Length: For vehicles under 3,500kg, the maximum trailer length is 7 metres, excluding the A-frame. But for optimal handling and stability, choosing a slightly shorter trailer based on your boat's size is recommended. For example, a 5-metre trailer might be ideal for a smaller runabout, while a larger cruiser might require closer to the 7-metre limit.

Height: Don't forget the maximum trailer height! Bridges and underpasses often have restrictions, so ensure your boat and trailer combination fits comfortably to avoid any unwelcome surprises.

Overhang: The distance from the trailer's rear axle to your boat's stern is called the overhang and the maximum overhang allowed is 3.05 metres. Think of the overhang as your personal bubble on the road. Going beyond the limit impacts how your trailer handles and what you can see in the mirror. So, double-check those measurements and move things around if needed.

Get more information on towing weight and width limits.

Braking systems

Your boat trailer must have a working brake system if it weighs over 750kg when loaded. Heavier boats in particular will need a proper braking system for better control and stability on the road. Even trailers with lighter hulls might benefit from brakes for added peace of mind, especially when encountering hills or slippery conditions.

Secure your trailer

The worst case scenario when towing a boat is if the trailer detaches from your vehicle, because of this, you must have a breakaway cable or secondary coupling attached from trailer to vehicle.

Secure your boat

A boat should be secured to your trailer in three places; both stern cleats and at the point of the bow. Ratchet straps are better than tow rope when securing your boat as they don't damage the finish.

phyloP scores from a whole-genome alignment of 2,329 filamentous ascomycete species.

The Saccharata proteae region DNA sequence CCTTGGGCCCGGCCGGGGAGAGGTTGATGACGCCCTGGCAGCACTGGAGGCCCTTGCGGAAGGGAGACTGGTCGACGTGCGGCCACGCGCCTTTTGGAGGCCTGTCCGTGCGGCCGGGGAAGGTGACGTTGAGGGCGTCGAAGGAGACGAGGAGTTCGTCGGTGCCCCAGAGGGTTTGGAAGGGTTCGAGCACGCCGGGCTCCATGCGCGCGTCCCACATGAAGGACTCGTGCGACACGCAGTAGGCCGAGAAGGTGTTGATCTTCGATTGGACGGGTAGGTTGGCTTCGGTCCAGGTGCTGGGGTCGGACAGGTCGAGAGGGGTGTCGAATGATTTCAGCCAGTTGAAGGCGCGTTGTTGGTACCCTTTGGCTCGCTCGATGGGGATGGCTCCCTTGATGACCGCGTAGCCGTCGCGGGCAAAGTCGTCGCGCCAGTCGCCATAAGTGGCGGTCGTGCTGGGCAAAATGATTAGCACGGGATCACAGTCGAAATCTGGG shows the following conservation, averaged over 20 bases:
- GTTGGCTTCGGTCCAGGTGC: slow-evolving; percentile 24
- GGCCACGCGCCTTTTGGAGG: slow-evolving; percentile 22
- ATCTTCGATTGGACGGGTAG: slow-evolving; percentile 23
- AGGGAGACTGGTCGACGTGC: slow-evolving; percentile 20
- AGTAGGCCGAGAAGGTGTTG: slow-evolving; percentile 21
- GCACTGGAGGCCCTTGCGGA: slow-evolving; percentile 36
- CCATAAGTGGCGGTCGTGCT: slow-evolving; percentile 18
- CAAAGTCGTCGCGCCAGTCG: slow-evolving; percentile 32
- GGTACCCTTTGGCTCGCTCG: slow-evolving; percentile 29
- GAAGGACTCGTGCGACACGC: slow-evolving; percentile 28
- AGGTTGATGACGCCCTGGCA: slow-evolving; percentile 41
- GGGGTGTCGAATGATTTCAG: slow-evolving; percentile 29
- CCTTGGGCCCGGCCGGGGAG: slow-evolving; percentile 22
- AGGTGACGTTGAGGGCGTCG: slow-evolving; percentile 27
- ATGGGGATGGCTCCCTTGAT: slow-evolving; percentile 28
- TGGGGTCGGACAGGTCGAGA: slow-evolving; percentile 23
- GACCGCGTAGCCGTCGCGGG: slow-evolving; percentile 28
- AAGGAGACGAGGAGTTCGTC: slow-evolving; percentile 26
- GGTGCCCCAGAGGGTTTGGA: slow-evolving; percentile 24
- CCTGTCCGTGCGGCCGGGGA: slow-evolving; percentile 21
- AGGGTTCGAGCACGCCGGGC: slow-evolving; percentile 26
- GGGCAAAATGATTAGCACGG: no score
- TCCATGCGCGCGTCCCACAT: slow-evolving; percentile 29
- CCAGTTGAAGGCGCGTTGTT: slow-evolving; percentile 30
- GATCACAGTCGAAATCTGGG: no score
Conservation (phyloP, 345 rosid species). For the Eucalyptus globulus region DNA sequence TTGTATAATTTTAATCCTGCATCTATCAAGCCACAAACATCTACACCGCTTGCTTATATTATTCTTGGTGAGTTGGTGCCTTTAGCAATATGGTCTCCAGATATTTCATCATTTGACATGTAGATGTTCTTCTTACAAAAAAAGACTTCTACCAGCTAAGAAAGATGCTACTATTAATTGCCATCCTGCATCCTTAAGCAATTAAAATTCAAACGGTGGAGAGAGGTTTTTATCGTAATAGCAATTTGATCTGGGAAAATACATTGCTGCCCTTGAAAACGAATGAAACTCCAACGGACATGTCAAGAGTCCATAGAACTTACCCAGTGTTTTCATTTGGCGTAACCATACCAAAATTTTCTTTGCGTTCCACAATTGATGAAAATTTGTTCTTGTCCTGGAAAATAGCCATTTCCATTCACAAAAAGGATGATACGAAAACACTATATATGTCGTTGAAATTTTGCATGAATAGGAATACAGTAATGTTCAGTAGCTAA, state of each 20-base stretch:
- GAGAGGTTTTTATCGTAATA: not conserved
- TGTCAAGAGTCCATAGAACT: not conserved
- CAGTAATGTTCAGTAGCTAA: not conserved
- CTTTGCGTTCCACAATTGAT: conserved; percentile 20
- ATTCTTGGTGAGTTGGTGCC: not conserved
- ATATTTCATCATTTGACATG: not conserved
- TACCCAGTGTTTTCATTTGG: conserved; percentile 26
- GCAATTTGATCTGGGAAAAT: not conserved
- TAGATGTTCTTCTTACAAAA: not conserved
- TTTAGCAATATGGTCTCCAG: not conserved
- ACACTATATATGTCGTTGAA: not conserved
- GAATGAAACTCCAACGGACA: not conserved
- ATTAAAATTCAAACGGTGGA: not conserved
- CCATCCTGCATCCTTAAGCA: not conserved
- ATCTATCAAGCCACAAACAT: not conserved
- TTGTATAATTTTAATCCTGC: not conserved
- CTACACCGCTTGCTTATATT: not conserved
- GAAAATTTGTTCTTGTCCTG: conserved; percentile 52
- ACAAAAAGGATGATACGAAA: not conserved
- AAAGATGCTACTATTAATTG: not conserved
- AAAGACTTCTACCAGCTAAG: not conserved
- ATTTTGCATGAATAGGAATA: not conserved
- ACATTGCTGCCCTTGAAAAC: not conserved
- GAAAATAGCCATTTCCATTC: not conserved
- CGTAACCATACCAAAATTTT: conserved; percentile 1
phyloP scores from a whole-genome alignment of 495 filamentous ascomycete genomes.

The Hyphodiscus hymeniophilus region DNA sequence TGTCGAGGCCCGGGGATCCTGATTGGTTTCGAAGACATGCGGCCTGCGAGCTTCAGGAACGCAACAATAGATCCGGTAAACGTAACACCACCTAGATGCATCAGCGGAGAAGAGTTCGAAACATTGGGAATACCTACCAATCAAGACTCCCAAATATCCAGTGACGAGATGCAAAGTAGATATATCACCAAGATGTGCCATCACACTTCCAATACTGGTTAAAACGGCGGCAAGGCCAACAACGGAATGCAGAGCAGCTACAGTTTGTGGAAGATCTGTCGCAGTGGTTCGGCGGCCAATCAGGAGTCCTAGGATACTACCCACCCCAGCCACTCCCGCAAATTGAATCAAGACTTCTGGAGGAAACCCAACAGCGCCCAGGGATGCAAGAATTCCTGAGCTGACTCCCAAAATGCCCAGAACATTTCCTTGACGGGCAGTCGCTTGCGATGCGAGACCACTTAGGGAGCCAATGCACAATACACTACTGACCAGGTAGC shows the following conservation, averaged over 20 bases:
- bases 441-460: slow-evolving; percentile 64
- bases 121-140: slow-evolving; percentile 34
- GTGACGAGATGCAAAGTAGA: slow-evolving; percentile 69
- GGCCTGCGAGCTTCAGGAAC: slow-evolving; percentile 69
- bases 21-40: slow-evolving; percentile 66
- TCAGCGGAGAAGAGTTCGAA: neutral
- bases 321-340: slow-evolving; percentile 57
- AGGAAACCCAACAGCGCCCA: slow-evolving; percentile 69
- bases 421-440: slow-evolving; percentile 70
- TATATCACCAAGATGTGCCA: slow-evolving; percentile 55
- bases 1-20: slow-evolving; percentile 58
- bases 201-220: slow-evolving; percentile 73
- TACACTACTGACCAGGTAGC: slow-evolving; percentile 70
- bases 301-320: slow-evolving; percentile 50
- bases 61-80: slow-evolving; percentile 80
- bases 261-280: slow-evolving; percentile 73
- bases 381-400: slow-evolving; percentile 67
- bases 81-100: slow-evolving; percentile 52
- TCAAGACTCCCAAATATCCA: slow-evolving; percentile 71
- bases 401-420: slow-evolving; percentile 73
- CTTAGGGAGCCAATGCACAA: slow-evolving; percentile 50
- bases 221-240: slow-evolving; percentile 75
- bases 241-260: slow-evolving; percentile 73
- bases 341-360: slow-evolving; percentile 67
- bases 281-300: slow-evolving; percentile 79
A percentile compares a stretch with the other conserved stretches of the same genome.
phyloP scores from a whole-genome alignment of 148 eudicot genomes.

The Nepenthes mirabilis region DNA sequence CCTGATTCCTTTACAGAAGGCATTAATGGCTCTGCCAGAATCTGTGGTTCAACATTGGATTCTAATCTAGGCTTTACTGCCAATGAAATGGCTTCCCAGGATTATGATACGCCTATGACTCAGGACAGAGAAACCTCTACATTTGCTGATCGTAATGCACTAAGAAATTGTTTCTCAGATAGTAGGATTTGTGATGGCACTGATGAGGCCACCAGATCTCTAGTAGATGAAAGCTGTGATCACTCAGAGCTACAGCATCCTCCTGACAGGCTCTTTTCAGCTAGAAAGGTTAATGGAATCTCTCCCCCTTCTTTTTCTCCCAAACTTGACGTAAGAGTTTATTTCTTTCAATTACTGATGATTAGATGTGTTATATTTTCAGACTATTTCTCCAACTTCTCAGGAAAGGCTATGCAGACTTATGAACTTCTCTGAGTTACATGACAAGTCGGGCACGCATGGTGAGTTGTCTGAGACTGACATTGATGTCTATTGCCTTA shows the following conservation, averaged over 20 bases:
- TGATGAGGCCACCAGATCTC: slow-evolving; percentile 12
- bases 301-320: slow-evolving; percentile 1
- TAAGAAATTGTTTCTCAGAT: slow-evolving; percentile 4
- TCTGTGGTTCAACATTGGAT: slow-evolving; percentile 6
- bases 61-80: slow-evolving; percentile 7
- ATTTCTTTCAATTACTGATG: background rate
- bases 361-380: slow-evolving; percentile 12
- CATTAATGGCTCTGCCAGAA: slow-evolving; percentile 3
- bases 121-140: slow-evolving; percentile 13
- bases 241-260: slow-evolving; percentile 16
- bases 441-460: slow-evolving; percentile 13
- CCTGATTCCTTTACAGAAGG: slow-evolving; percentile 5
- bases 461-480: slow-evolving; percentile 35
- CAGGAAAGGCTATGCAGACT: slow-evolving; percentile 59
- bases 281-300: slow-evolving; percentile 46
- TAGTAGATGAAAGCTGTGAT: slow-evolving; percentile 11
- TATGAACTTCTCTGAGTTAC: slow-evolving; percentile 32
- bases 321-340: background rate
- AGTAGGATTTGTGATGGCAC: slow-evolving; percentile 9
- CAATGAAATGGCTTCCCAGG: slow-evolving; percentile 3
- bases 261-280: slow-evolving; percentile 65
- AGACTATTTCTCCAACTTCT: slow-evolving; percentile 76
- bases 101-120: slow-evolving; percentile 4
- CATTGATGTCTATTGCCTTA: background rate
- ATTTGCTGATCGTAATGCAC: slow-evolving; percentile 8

Check your mirrors

UK Law states that you must have an adequate view of the road behind you, no matter what vehicle you are driving. This means if your boat trailer is wider than the rear of your car, you will need towing mirrors. This can be often overlooked by drivers, but if you fail to provide yourself with enough room to see the road behind you, it can result in a hefty fine of up to £1000 and 3 points on your driver's licence.

Check your lighting

According to the National Trailer & Towing Association (NTTA) as standard trailer lights should consist of:

  • Two red sidelights
  • Two red stop lamps
  • An illuminated number plate
  • Two triangular red reflectors
  • Amber indicators that flash between 60 and 120 times per minute.

Additional requirements are dependent on the weight and size of your trailer.

Check your insurance

Consider what your car insurance policy covers you for when it comes to towing. Most standard car insurance only covers trailers attached at the time of an incident, whereas specialist trailer insurance protects you against damage to the trailer at all times and also injury to others during an accident.

How to get a boat on a trailer

Successfully loading your boat from water to trailer can sometimes be tricky as it can be weather dependent as well as terrain dependent. If you are unsure on what to do, or are planning to do it for the first time, follow these tips to successfully load your boat onto a trailer.

Step 1: Reverse your vehicle towards the launch-ramp dock, when in position put the handbrake on.

Step 2: Your trailer should be backed into the water as straight as possible, and at a depth that allows the boat to float over the rear two-thirds of the trailer.